No. Identifiers such as social security number, addresses, dates of birth, credit or debit card numbers, and insurance coverage information were not posted. 

If I have questions relating to the vendor that caused the information to be disclosed, whom should I contact?
Multi-Specialty Collection Services, LLC, can be contacted at (310) 410-0631. 

I received a letter notifying me of the event but the letter has information about Debix.   Is this letter a scam? 
No, the letter you received is not a scam.  SHC is working with a professional call center and identity protection company called Debix for assistance.  Additionally, SHC is providing free Identity Theft Insurance Coverage and Fraud Resolution Services for affected patients who choose to register for this service.    

Am I at risk for financial identity theft or medical identity theft due to this event?
Typically, personal information other than name is needed to commit financial identity theft or medical identity theft.  Identifiers most often associated with identity theft are addresses, dates of birth, social security number, health insurance information, and credit card and bank account information.  This type of data was not posted to the website.   

What is SHC doing about this incident?
To protect our patients, as soon as SHC became aware of the posting, it took aggressive steps to remove the vendor’s file from the website, and the file was removed the next day.  As described in the Summary above, SHC launched a full investigation and demanded immediate cooperation from its vendor.  SHC suspended all work with the vendor and subsequently terminated the contractual relationship.  SHC also quickly notified law enforcement authorities as well as affected patients.  SHC arranged for identity theft protection services for any affected individuals who wish to use them.

Iíve read in the media that the lawyer for MSCS said Frank Corcino was simply used to "drum up business," and wasnít authorized to use an MSCS title and only on occasion used an MSCS email account. Is that correct?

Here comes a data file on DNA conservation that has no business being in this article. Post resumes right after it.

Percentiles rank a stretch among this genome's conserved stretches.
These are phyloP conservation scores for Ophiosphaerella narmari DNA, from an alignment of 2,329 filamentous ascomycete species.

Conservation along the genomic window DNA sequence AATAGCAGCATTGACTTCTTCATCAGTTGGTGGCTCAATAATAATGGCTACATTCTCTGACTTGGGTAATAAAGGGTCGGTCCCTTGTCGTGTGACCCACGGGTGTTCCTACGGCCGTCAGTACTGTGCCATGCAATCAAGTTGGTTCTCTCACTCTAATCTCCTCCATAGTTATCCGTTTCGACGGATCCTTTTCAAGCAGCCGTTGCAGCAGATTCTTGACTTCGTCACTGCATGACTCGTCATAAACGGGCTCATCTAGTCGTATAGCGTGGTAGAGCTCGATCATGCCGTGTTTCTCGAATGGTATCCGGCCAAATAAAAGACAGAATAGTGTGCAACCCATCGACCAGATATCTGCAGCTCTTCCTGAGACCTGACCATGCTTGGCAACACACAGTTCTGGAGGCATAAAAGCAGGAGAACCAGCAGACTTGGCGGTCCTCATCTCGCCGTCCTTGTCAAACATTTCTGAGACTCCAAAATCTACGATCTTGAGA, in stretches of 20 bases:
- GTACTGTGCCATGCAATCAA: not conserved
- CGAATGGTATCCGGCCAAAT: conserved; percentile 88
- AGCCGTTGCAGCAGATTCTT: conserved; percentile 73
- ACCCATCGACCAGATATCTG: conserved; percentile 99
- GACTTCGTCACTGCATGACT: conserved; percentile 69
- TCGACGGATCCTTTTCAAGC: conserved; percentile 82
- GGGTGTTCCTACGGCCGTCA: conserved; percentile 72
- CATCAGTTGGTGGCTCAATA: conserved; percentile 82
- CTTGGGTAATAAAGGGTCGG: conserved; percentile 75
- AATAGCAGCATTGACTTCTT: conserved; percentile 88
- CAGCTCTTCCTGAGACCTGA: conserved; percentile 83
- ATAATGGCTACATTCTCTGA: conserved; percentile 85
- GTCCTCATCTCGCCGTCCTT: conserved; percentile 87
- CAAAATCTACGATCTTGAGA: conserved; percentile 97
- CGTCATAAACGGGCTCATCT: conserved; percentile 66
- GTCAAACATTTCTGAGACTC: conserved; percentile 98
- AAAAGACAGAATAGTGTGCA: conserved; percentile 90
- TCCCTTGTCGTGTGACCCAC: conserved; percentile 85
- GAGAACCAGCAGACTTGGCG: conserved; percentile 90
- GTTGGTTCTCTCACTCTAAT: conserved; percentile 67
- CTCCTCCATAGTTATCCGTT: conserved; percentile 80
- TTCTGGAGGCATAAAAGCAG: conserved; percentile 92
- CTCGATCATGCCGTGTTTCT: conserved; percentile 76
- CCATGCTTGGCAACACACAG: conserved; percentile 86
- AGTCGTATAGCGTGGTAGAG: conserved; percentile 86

No. As the communications between Stanford and MSCS during the years of the relationship evidence, Frank Corcino was much more than a business developer. He was Stanford's primary contact at MSCS throughout the course of substantive projects and analyses that MSCS undertook for Stanford. Stanford has documentation showing that Mr. Corcino routinely used an MSCS email account and that MSCSís president, Joe Anthony Reyna, knew of this practice because he was included on many emails. Stanford also has extensive documentation showing that Mr. Corcino regularly used a signature block listing him as MSCSís executive vice president (ďEVPĒ) and that MSCSís president, Mr. Reyna, knew of this practice. Moreover, MSCSís company website -- which it recently disabled -- held out Frank Corcino as MSCSís contact and specifically directed the public to him for MSCS services.

Iíve read in the media that MSCS says Frank Corcino was acting through Corcino & Associates, not MSCS, when he disclosed patient data to an unauthorized third person. Is this true?
Despite repeated opportunities to substantiate its position, MSCS has provided no evidence whatsoever for the assertion that this act was taken through Corcino & Associates. To the contrary, Mr. Corcinoís communications with the third-party regularly used his MSCS account and his signature block as MSCS executive vice president, just as he did in correspondence with Stanford.

Iíve read in the media that Frank Corcino said Stanford sent him information that he did not need. Can you explain this?
Stanford has documentation that clearly shows that Mr. Corcino, using his MSCS title and email, explicitly requested the data that were provided so that MSCS could conduct the work.


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Stanford Hospital & Clinics is known worldwide for advanced treatment of complex disorders in areas such as cardiovascular care, cancer treatment, neurosciences, surgery, and organ transplants. It is currently ranked in the top 20 on the U.S. News & World Report’s "America's Best Hospitals" list and No. 1 in the San Jose Metropolitan area.  Stanford Hospital & Clinics is internationally recognized for translating medical breakthroughs into the care of patients.  The Stanford University Medical Center is comprised of three world renowned institutions: Stanford Hospital & Clinics, the Stanford University School of Medicine, the oldest medical school in the Western United States, and Lucile Packard Children's Hospital, an adjacent pediatric and obstetric teaching hospital providing general acute and tertiary care. For more information, visit http://stanfordhospital.org/.